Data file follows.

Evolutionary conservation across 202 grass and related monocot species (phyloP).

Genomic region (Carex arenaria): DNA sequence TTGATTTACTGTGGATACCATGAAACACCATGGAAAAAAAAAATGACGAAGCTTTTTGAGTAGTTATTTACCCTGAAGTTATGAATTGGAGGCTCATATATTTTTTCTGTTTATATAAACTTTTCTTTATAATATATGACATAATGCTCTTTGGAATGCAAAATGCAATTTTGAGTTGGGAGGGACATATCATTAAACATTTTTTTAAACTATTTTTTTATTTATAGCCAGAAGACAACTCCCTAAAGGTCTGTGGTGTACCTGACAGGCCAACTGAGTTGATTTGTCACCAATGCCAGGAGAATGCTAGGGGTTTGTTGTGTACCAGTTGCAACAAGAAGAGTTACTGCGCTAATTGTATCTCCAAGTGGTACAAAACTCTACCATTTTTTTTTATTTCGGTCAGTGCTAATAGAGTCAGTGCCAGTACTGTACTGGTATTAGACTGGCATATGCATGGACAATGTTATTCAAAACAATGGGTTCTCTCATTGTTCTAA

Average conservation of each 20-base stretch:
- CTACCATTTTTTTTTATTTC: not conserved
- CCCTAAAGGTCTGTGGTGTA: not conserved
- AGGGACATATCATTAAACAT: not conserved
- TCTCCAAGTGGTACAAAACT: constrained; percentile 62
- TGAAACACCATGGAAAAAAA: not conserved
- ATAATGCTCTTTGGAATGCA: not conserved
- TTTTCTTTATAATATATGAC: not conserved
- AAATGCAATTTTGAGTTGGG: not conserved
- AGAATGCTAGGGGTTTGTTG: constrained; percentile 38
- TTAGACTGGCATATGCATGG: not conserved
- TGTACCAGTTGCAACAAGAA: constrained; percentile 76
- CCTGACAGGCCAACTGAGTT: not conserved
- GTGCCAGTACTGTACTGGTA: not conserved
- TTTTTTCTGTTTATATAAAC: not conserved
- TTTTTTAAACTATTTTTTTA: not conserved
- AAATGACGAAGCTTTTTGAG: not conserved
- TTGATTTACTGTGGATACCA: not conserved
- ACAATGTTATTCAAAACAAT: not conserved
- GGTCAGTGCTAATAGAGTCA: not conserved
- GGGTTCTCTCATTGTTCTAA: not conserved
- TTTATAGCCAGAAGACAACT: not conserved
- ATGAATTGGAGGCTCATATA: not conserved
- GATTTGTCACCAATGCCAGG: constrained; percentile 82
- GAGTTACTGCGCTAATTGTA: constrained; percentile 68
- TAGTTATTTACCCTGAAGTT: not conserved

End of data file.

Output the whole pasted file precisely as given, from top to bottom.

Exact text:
Evolutionary conservation across 202 grass and related monocot species (phyloP).

Genomic region (Carex arenaria): DNA sequence TTGATTTACTGTGGATACCATGAAACACCATGGAAAAAAAAAATGACGAAGCTTTTTGAGTAGTTATTTACCCTGAAGTTATGAATTGGAGGCTCATATATTTTTTCTGTTTATATAAACTTTTCTTTATAATATATGACATAATGCTCTTTGGAATGCAAAATGCAATTTTGAGTTGGGAGGGACATATCATTAAACATTTTTTTAAACTATTTTTTTATTTATAGCCAGAAGACAACTCCCTAAAGGTCTGTGGTGTACCTGACAGGCCAACTGAGTTGATTTGTCACCAATGCCAGGAGAATGCTAGGGGTTTGTTGTGTACCAGTTGCAACAAGAAGAGTTACTGCGCTAATTGTATCTCCAAGTGGTACAAAACTCTACCATTTTTTTTTATTTCGGTCAGTGCTAATAGAGTCAGTGCCAGTACTGTACTGGTATTAGACTGGCATATGCATGGACAATGTTATTCAAAACAATGGGTTCTCTCATTGTTCTAA

Average conservation of each 20-base stretch:
- CTACCATTTTTTTTTATTTC: not conserved
- CCCTAAAGGTCTGTGGTGTA: not conserved
- AGGGACATATCATTAAACAT: not conserved
- TCTCCAAGTGGTACAAAACT: constrained; percentile 62
- TGAAACACCATGGAAAAAAA: not conserved
- ATAATGCTCTTTGGAATGCA: not conserved
- TTTTCTTTATAATATATGAC: not conserved
- AAATGCAATTTTGAGTTGGG: not conserved
- AGAATGCTAGGGGTTTGTTG: constrained; percentile 38
- TTAGACTGGCATATGCATGG: not conserved
- TGTACCAGTTGCAACAAGAA: constrained; percentile 76
- CCTGACAGGCCAACTGAGTT: not conserved
- GTGCCAGTACTGTACTGGTA: not conserved
- TTTTTTCTGTTTATATAAAC: not conserved
- TTTTTTAAACTATTTTTTTA: not conserved
- AAATGACGAAGCTTTTTGAG: not conserved
- TTGATTTACTGTGGATACCA: not conserved
- ACAATGTTATTCAAAACAAT: not conserved
- GGTCAGTGCTAATAGAGTCA: not conserved
- GGGTTCTCTCATTGTTCTAA: not conserved
- TTTATAGCCAGAAGACAACT: not conserved
- ATGAATTGGAGGCTCATATA: not conserved
- GATTTGTCACCAATGCCAGG: constrained; percentile 82
- GAGTTACTGCGCTAATTGTA: constrained; percentile 68
- TAGTTATTTACCCTGAAGTT: not conserved